I’m only going to work with a few colors and hope I get a nice feeling.
I wanted to paint a group of blossoms with only a scattering showing details.
Toning my canvas is something I don’t always do. I did today and I like the way I could map out the light and dark areas for my composition.
I did have a mishap this morning… It was windy, and I didn’t take the time to weigh down my easel (you know where this is going!). After I picked up my stuff, and brushed off the sand and grass, it was time to pack up. The blossoms with have to be added another day. But, this was a great morning!
Although the title of this blog, Practice and Patience Plein Air, was thoughtfully chosen because it embodies our journey -this winter, I haven’t been able to practice as much.
The lesson of practice and patience was reinforced again last Saturday morning at Salt Pond Landing. Click here for Salt Pond Visitor Center information.
Because I haven’t been able to paint outdoors for a couple of months, I felt very rusty that first morning out and fumbled a bit getting everything set up. Frustration set in as as we attempted to capture the scene in front of us. Thankfully, it was the first really spring day of the season and just having the sun shining on our faces and on the water was a huge inspiration. As I wrote in my last post, I wanted to try a palette knife in place of a brush to practice layering color on the canvas. Combining this “foreign” technique ( although with my level of experience, all of the techniques could be considered foreign) with being rusty painting outside was daunting to say the least.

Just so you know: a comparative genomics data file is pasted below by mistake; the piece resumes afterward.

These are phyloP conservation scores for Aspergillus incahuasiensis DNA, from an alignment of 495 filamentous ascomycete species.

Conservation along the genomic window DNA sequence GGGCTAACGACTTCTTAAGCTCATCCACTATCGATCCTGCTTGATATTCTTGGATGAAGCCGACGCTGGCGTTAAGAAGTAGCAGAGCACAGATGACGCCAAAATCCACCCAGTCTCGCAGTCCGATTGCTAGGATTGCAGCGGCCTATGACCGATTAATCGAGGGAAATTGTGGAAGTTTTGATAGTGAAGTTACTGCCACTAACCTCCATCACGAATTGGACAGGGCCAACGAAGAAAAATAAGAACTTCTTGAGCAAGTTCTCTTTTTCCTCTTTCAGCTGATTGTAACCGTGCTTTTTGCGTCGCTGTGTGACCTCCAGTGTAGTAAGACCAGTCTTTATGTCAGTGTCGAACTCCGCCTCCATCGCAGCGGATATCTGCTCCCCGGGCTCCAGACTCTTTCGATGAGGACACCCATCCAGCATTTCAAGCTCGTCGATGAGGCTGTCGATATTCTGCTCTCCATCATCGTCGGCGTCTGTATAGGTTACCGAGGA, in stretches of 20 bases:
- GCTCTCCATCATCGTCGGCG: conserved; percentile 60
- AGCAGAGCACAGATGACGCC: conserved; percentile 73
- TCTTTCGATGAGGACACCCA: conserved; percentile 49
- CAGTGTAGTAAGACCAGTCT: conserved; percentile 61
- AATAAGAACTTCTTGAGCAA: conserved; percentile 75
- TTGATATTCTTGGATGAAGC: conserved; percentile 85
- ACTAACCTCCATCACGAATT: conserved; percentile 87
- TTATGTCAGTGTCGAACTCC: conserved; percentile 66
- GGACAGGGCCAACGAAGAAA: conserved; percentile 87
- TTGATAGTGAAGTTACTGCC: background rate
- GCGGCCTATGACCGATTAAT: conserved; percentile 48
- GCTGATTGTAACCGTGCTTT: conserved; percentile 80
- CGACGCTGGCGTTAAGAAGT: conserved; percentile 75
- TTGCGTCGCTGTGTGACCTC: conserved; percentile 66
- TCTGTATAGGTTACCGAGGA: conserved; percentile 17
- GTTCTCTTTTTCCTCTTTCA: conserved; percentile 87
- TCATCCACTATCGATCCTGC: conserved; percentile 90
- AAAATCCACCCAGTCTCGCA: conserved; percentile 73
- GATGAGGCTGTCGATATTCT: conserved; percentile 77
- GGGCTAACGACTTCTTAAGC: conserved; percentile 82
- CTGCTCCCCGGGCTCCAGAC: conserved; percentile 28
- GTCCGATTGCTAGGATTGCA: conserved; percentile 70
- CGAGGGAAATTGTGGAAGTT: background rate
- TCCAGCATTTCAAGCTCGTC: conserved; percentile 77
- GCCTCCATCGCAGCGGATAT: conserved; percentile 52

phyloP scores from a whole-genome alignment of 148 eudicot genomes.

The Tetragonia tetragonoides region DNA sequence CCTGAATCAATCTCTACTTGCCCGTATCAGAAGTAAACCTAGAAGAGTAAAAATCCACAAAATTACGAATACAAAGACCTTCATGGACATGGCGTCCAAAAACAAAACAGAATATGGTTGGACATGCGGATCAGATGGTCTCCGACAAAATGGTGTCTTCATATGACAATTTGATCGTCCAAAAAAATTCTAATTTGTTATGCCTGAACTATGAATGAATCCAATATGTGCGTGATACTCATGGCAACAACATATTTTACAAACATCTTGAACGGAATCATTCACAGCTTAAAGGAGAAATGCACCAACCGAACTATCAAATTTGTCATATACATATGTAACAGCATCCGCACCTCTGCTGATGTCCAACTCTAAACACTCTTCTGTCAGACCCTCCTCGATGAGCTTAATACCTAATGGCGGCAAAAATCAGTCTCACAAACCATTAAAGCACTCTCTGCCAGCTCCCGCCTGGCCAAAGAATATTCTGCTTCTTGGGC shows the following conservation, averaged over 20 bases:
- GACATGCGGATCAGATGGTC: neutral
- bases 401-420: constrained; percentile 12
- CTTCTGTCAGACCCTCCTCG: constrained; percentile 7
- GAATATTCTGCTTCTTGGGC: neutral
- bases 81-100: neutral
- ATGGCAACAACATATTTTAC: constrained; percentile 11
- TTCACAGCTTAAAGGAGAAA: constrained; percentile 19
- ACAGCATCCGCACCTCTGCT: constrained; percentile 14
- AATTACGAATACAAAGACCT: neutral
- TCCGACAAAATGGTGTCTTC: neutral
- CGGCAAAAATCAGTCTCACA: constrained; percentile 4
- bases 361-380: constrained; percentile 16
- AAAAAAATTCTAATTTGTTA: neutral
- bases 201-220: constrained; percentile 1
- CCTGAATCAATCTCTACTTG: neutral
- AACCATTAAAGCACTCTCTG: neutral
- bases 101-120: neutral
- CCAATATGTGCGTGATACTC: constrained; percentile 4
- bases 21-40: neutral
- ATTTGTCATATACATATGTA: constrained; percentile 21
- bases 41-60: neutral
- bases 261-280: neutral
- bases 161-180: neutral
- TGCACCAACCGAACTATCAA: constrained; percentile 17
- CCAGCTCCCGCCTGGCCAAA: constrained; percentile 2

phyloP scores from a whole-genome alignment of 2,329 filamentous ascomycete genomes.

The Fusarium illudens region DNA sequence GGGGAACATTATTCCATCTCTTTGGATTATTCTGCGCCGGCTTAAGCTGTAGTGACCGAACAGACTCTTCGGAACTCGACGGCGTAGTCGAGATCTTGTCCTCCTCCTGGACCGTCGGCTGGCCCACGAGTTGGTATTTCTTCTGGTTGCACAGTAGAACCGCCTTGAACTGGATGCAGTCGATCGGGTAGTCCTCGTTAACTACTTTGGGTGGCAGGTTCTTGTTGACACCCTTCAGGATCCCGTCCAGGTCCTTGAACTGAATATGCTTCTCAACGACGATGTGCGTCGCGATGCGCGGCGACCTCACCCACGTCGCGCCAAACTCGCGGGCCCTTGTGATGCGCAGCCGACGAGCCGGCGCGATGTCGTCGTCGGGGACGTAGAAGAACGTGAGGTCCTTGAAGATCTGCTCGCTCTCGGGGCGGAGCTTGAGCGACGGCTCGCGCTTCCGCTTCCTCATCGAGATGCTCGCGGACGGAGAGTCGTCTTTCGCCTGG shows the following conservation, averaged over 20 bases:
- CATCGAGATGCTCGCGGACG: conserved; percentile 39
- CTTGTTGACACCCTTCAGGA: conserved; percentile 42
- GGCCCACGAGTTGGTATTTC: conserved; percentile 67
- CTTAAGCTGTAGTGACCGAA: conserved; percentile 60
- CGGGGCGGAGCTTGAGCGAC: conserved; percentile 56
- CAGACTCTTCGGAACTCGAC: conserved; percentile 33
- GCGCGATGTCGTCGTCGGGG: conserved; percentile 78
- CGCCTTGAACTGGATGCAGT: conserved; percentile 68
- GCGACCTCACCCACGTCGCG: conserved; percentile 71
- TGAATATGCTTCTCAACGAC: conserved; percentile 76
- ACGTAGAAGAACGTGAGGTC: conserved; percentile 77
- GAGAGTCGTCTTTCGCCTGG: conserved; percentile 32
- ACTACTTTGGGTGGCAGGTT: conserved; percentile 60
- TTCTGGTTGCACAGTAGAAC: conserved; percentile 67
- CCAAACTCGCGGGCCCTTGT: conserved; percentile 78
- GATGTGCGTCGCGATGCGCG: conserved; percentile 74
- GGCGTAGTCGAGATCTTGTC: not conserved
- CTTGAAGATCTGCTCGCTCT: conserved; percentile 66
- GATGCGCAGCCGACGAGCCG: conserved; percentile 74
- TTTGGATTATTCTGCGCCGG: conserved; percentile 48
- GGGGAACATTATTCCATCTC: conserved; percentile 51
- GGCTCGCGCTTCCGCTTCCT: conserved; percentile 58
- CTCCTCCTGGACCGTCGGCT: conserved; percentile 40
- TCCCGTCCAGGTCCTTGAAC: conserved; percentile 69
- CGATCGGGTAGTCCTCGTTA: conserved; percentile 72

To overcome that feeling of “Oh brother, this is so hard” we decided when we were both finished to say prop the paintings on the rocks and to each say one thing that we liked about our own paintings and one thing that we liked about each others. Here are those paintings and a short transcript of what we said. We then packed up our stuff and hiked back to the car with smiles on our faces.
I said that I really liked the distance/perspective that Catherine painted in the left one and for the right one, I liked the building and the water. For mine, I liked the sky in both.
I love the use of Britt’s bold use of color, and for mine, I liked the wide brush stroke on the lower right of the painting, trying to suggest the curve in the shoreline. -Catherine
People have asked if there is a polite way to approach a plein air artist while the artist is out painting.
Unless the artist is on a deadline to complete the painting, most artists will welcome your interest in their work. That being said, you can’t possibly know without breaking the artists concentration.
If you want to see the finished painting…
If you would like to see the finished painting, hand the artist your email address and request an image of the completed painting. Most artists will appreciate you being considerate of their work time and happily send you an image, or give you the name of a gallery where the painting will be exhibited. Hope this helps! – Catherine
Of course, you can’t tell from this photo, but it was about 32 degrees this morning. We wanted to see what it is like painting in the COLD. We actually were able to last about 2 hours. As you can see we really bundle up with layers and then try to have everything all set before we go out – paint on the palette, handwarmers, and foot warmers.
Sheep, goats, and cattle enjoying a warm morning at Taylor-Bray Farm in Yarmouth Port.
My mind was set on painting the sheep grazing in this pasture. Then I noticed the sunlight highlighting the foliage on the trees.
I went to work on the the foliage. (This is were I only needed to make color notes on my canvas of the foliage so I could get back to painting the sheep).
The light changed quickly, and the sheep moved to the back of the pasture, ugh! I didn’t take the time to block in a few of the sheep that made up my composition. It was time to stop… WIPE IT OUT! Yes, it’s o.k., it is my painting and there will be others… Continue reading “Patience” at Taylor-Bray Farm -Catherine→